Olympus 17/1.8 review

Started Nov 17, 2012 | Discussions thread
noirdesir Forum Pro • Posts: 13,256
Re: Macrocontrast vs. Microcontrast

Anders W wrote:

noirdesir wrote:

Ming Thein wrote:

I think there may be some confusion between microcontrast, macrocontrast and resolution here. On the full size images, the 17/1.8 has slightly better microcontrast in the center than the other two, but macrocontrast is definitely lower.


A few years back I tried to figure out a definition for the term microcontrast. Since the most comprehensive way to measure contrast of a lens is a full MTF curve, lenses with different amount of microcontrast should have characteristically different MTF curves. To this day, I keep being surprised that I have not seen a single person talk about this (how microcontrast is reflected in a MTF curve).

I showed a generic example of two lenses with very different character in this post:


and discussed it further in this post:


Of note is that all full MTF curves that I have seen, eg, from DxOmark, always start at one, ie, 100% contrast. That is obviously not really correct as every lens + camera system has some internal flare. While one naturally can normalise all MTF curve to one, this would clearly paint 'foggy' lenses in a much better light than it should be. My idea of what you mean with macrocontrast would be the contrast at essentially target resolution of zero, whereas microcontrast would be the contrast at finer resolutions, whether that is the contrast below the resolution of the MTF50 value as I insinuated in the first post I linked to above or the contrast just above that resolution, I don't know.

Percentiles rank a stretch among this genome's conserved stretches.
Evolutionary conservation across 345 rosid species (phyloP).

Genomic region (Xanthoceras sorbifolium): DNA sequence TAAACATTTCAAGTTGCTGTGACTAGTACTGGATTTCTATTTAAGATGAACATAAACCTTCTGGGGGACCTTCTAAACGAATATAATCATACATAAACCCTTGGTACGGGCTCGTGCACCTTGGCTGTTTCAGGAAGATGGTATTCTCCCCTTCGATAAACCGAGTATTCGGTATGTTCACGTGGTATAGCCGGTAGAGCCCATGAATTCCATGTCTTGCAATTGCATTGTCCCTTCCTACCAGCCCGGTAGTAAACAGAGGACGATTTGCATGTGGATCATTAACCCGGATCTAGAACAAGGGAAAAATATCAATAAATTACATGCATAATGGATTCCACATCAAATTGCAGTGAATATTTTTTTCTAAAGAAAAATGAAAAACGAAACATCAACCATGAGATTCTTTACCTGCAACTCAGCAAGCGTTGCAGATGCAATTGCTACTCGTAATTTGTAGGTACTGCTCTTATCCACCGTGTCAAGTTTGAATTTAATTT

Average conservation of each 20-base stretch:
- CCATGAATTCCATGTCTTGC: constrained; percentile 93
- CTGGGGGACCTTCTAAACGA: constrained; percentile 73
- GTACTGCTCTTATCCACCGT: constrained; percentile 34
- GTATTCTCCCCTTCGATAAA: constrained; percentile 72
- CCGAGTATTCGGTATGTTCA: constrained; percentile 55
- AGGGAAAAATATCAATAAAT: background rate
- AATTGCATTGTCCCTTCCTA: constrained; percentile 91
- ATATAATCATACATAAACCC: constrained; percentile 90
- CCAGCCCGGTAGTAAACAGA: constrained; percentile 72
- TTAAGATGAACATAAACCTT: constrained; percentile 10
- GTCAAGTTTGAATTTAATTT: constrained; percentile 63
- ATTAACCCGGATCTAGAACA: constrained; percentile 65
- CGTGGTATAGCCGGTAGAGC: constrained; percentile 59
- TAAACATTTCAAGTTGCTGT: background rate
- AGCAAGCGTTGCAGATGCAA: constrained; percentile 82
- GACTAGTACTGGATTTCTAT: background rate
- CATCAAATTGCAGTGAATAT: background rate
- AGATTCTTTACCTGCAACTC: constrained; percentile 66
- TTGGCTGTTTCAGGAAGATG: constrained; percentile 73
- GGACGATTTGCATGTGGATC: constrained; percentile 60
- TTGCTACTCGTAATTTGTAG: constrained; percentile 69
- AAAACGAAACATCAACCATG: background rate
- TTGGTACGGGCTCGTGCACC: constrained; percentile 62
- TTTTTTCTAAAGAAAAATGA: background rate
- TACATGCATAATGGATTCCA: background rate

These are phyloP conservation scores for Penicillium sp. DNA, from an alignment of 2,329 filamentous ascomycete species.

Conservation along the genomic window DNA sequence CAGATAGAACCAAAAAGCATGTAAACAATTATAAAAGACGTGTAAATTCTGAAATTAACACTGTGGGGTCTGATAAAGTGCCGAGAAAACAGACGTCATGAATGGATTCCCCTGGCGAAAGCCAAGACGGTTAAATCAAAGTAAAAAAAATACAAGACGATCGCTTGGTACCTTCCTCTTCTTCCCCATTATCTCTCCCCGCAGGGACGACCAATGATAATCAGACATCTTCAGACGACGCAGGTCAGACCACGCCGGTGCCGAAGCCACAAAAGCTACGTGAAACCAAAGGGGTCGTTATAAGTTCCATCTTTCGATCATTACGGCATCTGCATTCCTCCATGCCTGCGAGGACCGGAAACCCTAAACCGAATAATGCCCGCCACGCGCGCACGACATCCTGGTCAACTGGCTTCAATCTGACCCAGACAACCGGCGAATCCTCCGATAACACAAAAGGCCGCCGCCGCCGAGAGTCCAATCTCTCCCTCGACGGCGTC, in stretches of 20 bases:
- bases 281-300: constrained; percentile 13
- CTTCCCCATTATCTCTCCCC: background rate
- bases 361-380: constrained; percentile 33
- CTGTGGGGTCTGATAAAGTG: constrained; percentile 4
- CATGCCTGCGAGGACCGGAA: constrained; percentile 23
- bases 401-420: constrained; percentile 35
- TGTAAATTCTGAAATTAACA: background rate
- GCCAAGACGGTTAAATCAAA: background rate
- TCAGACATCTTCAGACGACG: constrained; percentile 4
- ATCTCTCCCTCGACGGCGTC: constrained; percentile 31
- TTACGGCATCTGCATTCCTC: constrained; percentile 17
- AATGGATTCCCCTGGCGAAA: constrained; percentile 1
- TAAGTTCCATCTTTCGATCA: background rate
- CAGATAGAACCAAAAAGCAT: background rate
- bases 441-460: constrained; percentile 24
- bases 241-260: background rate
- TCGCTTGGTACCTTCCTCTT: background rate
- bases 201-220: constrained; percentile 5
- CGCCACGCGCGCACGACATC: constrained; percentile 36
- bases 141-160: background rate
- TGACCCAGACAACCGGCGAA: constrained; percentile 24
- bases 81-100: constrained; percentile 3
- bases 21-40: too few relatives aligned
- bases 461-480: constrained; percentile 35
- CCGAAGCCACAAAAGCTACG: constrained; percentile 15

And since nobody has rigorously defined microcontrast to my knowledge yet, so far I can only answer that by comparing lots of full MTF curves of lenses which are claimed to either have good or bad microcontrast to see whether there is a pattern (or whether the term microcontrast either covers a wide array of lens behaviours or is just not used very consistently).

It is certainly true that the usage of the term "microcontrast" is not well defined. However, it is obvious to me that it must originally have been coined in contradistinction to global contrast or macrocontrast, and thus refers to contrast at frequencies (resolution criteria) some distance away from zero. At the same time, I have the impression that at least some people use it in reference to contrast at fairly low frequencies rather than very high ones, lower frequencies arguably being more important for perceived image quality at ordinary display size.

It is my impression that it has been coined both in contrast (no pun intended) to global contrast AND to resolution. If we take MTF50 as resolution, this would mean the contrast somewhere between 0 and the 50% mark but some people (like DxO or DPreview with their extinction resolution) consider a much lower contrast for their 'resolution' definition.